While TVA’s nuclear and coal plants generate round-the-clock baseload power, combined cycle natural gas plants can ramp up generation during peak times.

When power is needed quickly, TVA dispatches hydroelectric units at its damsfast-starting gas combustion turbines and Raccoon Mountain Pumped Storage Plant.

The new battery storage facility TVA is bringing online in Vonore, Tennessee, will also help meet peaks.

But storms can pop up suddenly, cooling things off or changing the timing of the demand peak. Matching generation capacity to customer demand is what it’s all about – and that’s a minute-by-minute job.

“You’ve got to be prepared for the swings, and that’s really the challenge,” Gary Mazo, TVA’s vice president of fuels, said. “Even over a weekend, the load can change so much. The challenge is when the load is either a lot higher or lower than we’re expecting.”

On a 100-degree day, TVA needs 50% to 60% more natural gas and coal than on an 80-degree day, Mazo said.

Part of his group’s summer readiness has involved continued diversification of fuel sourcing, ensuring plants have fuel when they need it.

“Our goal is to provide a resilient, flexible fuel supply that allows our generating fleet to run reliably,” Mazo said.

‘Staffed and Ready’

Preparedness is not just about things. TVA’s people play an enormous role.

“We pay close attention to our staffing to make sure that we’re staffed and ready, and that we have extra staff available should we need extra hands,” Brown said.

TVA conducts drills on emergency protocols with its 153 local power company partners and the industrial customers it serves directly.

“We do that to make sure everyone’s on the same page,” Brown said.

Emergency protocols go into effect if it gets hot enough based on the average temperature in the five major metropolitan areas – Memphis, Nashville, Knoxville and Chattanooga in Tennessee and Huntsville, Alabama.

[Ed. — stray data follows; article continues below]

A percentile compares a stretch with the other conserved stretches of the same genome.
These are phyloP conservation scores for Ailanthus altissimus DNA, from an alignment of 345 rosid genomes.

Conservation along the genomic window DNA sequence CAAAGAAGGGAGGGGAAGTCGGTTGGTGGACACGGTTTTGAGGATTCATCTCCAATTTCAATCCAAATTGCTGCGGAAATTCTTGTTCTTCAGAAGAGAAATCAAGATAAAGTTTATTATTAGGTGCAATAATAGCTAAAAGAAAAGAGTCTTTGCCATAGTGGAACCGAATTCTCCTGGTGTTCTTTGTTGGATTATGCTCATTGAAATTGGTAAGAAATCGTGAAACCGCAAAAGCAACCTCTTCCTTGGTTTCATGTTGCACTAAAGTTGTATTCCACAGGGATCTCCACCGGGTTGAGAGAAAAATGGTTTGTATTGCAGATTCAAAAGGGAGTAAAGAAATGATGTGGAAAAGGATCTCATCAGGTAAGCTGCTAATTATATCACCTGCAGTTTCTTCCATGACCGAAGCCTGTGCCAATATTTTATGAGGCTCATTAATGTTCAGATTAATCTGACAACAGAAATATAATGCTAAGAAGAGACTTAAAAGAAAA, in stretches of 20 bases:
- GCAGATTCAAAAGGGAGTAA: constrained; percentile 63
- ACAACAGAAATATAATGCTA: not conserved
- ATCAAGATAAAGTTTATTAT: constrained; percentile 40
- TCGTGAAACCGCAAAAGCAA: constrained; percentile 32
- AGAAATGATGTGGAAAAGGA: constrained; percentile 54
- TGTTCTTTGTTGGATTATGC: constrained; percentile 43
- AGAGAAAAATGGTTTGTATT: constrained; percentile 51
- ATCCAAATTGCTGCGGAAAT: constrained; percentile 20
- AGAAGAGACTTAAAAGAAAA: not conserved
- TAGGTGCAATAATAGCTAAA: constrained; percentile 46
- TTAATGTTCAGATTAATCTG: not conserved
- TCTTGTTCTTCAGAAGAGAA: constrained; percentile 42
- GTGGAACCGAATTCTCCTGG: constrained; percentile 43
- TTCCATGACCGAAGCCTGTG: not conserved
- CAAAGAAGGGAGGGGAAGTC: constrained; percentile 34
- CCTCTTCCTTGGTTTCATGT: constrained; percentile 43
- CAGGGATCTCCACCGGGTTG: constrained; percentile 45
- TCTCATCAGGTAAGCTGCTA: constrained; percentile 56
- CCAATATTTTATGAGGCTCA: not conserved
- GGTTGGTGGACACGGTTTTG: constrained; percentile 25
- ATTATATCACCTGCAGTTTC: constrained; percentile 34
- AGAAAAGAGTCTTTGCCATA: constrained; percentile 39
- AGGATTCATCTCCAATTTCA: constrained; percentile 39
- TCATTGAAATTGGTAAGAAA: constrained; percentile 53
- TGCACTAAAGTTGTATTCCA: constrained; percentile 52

“If it hits 96 degrees, we’re going to start up our Emergency Operations Center and start communicating early and often,” Shultz said.

With customers. With emergency management agencies in the seven states TVA serves. And with the general public.

It’s “an all-hands-on-deck team effort,” Mazo said.

Everyone Can Help

The best way for people to help reduce peak demand is to participate in efficiency programs, said Monika Beckner, vice president for TVA’s EnergyRight, which offers a wide range of services for homeowners, renters and businesses.

TVA offers cash rebates to homeowners who upgrade their HVAC systems, add insulation or seal air leaks, among other items. Businesses can receive up to $3 million per year in incentives for energy upgrades.

Through TVA’s Demand Response programs, businesses can also sign up to receive financial credits by agreeing to limit their power usage in certain high-demand situations.

“Every time we adjust our thermostat, unplug devices or make energy-saving upgrades, we’re actively reducing strain on the grid during summer’s peak loads,” Beckner said. “When we work together, the simplest actions add up to make a big difference.”

At day’s end, the Valley region is our shared home, Shultz said.

“My family is dependent on me keeping the lights on as much as I am keeping the lights on for the other 10 million folks in the Valley,” he said. “We want to do the best job we can. Reliability is always the No. 1 priority.”